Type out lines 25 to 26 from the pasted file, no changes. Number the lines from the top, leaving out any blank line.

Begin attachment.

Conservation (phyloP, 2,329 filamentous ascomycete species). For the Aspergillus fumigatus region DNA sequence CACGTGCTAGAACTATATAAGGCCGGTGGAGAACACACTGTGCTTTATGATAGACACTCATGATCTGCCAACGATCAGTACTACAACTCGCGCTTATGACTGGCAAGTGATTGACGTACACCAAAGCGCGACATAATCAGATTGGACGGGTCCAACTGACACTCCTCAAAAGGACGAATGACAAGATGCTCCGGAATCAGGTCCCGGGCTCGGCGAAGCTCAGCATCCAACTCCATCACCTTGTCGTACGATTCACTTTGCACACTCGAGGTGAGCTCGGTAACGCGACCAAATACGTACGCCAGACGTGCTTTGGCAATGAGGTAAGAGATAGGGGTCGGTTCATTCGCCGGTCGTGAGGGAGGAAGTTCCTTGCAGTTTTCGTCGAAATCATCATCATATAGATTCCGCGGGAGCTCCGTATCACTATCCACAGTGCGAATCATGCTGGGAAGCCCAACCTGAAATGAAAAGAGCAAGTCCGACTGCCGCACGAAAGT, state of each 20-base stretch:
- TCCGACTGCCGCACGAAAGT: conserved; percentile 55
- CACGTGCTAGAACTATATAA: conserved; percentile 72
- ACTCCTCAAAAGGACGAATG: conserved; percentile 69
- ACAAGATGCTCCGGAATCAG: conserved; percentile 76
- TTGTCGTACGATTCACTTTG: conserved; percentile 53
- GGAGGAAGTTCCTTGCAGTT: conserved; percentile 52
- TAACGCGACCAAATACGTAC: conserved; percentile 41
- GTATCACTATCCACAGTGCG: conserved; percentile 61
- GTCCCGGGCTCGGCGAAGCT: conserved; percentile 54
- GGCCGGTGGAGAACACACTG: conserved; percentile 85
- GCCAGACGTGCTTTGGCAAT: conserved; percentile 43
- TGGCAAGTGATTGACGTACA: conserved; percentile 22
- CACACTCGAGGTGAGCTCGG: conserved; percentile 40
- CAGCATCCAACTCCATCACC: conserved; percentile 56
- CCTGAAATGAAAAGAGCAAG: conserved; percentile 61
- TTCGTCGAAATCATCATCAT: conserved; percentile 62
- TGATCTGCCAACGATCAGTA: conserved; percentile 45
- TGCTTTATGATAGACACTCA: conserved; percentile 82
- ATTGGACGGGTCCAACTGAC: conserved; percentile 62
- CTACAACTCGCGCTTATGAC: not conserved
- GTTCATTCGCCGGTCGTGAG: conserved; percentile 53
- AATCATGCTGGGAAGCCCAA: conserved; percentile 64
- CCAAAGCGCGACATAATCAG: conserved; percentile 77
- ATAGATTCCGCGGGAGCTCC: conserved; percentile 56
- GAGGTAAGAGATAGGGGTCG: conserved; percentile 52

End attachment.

- ATAGATTCCGCGGGAGCTCC: conserved; percentile 56
- GAGGTAAGAGATAGGGGTCG: conserved; percentile 52